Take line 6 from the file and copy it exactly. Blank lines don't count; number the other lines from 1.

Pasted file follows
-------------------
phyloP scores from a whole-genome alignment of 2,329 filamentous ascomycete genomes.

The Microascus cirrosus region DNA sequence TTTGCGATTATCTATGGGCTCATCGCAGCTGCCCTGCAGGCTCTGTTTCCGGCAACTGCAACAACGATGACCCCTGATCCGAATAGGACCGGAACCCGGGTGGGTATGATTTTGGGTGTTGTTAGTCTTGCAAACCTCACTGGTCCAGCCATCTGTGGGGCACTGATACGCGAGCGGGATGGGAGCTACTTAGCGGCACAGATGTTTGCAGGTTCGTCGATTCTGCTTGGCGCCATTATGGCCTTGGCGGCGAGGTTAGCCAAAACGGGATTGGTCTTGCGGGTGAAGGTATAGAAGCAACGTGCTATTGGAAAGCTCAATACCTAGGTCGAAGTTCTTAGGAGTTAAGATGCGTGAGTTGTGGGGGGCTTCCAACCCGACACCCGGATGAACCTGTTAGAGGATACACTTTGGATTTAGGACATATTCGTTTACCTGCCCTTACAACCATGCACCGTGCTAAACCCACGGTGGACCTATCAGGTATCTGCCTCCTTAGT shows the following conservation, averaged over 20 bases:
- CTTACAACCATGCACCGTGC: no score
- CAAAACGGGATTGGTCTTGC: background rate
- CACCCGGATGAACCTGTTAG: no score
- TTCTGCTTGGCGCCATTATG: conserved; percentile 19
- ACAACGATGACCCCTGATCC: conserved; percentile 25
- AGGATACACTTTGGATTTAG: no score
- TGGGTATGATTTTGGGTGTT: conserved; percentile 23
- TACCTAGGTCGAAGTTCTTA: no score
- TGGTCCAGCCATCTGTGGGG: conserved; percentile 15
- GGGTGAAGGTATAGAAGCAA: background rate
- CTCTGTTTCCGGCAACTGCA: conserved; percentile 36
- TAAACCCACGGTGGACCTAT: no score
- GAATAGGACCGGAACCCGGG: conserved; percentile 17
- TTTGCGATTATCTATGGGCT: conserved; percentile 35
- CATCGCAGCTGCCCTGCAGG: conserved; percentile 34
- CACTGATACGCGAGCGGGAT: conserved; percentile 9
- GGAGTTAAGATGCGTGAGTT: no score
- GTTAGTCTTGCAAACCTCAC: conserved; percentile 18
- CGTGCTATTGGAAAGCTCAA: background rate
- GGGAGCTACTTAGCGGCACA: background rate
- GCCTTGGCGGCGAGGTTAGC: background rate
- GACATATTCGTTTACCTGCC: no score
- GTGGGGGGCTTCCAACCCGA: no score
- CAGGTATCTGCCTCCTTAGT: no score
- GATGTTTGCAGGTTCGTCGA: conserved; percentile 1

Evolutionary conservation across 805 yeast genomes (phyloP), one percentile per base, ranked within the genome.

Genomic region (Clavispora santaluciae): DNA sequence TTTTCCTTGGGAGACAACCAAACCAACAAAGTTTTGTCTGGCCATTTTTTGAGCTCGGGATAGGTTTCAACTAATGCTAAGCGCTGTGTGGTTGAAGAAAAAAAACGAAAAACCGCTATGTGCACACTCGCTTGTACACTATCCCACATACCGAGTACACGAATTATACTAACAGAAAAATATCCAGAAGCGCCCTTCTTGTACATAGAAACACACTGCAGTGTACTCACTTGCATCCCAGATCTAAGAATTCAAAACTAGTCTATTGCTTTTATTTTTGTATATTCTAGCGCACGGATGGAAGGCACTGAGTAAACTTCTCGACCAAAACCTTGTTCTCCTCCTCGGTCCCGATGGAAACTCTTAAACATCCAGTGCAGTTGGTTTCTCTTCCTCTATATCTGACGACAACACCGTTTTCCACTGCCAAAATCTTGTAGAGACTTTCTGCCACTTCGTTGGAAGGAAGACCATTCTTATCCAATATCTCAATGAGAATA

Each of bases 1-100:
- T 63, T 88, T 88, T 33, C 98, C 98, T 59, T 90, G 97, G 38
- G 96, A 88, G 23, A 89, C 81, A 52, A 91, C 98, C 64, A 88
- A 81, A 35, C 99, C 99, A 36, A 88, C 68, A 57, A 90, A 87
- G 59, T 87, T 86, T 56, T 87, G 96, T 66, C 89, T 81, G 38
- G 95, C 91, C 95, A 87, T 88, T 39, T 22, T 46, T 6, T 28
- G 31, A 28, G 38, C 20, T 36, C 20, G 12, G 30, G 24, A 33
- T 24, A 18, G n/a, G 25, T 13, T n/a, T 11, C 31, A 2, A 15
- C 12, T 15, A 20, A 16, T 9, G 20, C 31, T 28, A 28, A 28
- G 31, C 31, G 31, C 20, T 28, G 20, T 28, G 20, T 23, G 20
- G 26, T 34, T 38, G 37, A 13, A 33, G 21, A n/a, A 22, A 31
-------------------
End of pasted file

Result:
- TTCTGCTTGGCGCCATTATG: conserved; percentile 19